Anti-Imperialism/Foreign Policy

New Caledonia holds final referendum on independence from France

By Grayson Quay The Week

Voters in the French territory of New Caledonia vote Sunday on whether to remain a part of France, The Associated Press reports.

New Caledonia, an archipelago in the South Pacific with a population of around 250,000, became a French colony in 1853, gained equal citizenship for its native inhabitants in 1957, received a degree of autonomy in 1988, and rejected previous independence referenda in 2018 and 2020. In 2018, 43.6 percent of voters backed independence. In 2020, the share of voters who favored independence rose to 46.7 percent.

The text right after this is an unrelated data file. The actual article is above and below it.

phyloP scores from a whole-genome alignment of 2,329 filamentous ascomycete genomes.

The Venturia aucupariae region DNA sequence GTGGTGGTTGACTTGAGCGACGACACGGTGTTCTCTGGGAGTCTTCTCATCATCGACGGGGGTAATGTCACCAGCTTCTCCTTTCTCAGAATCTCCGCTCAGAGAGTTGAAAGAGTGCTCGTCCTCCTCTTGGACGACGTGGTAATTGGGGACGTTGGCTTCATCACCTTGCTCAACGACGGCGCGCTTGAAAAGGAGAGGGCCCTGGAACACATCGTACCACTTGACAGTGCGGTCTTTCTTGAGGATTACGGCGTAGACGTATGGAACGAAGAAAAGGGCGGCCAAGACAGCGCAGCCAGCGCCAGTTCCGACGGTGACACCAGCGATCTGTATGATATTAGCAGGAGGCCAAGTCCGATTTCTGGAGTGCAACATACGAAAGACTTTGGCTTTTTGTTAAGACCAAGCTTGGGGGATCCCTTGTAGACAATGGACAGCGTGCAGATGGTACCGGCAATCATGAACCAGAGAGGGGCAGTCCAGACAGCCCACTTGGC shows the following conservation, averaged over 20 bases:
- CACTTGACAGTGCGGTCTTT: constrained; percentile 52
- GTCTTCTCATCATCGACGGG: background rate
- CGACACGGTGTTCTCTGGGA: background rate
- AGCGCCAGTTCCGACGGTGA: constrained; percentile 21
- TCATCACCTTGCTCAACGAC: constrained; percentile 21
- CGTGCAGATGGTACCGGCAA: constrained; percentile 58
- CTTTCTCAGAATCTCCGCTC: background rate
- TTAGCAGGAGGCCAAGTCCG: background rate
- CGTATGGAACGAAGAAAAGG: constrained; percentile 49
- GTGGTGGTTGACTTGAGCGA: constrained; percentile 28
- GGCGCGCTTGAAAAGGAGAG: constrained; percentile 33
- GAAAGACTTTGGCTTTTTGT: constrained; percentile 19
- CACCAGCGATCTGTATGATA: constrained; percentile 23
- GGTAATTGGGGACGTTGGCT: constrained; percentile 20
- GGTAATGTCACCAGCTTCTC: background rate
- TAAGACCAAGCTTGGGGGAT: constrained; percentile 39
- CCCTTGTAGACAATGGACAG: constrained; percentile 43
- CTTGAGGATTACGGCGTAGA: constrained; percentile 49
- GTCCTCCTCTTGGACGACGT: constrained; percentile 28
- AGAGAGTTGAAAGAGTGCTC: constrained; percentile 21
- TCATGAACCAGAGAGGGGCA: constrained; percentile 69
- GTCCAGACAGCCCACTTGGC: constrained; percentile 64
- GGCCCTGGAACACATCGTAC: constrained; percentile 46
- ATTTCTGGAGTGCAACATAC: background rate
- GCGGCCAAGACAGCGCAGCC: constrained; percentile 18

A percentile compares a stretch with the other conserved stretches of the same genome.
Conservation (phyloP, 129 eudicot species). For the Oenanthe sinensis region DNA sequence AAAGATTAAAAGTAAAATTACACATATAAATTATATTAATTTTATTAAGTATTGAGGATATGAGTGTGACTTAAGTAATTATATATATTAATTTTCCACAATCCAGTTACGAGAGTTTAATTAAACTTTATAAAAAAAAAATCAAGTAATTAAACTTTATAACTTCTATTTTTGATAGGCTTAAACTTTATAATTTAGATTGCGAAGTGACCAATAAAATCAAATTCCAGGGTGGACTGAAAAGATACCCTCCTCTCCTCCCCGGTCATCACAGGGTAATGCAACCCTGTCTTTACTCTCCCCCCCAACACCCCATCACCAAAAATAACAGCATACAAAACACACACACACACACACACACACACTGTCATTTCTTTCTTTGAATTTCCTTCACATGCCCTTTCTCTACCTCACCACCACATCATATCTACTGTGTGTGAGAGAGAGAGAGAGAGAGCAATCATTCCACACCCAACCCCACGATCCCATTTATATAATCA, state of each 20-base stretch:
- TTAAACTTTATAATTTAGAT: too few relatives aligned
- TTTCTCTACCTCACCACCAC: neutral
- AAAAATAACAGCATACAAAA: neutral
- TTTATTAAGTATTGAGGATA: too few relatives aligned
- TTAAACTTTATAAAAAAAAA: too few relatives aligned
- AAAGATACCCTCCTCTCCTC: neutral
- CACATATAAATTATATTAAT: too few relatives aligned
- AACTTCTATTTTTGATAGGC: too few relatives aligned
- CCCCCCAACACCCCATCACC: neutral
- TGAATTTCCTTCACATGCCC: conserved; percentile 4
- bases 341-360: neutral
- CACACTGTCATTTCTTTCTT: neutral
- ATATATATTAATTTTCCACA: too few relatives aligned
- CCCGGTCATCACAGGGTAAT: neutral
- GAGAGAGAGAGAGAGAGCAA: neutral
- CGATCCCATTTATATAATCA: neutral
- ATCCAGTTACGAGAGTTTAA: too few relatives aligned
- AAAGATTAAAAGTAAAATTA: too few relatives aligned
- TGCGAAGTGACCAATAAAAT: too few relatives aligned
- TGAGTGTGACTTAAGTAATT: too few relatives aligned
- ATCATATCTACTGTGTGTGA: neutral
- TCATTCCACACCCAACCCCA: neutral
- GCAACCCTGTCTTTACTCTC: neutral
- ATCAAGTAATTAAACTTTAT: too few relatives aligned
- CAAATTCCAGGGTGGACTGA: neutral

Sunday’s referendum is the third and final such vote permitted under the 1998 Nouméa Accord. The agreement also stipulates that, if voters choose for a third time to remain part of France, “the political partners shall meet to consider the situation thus created” and to re-negotiate the terms of New Caledonia’s semi-autonomy.


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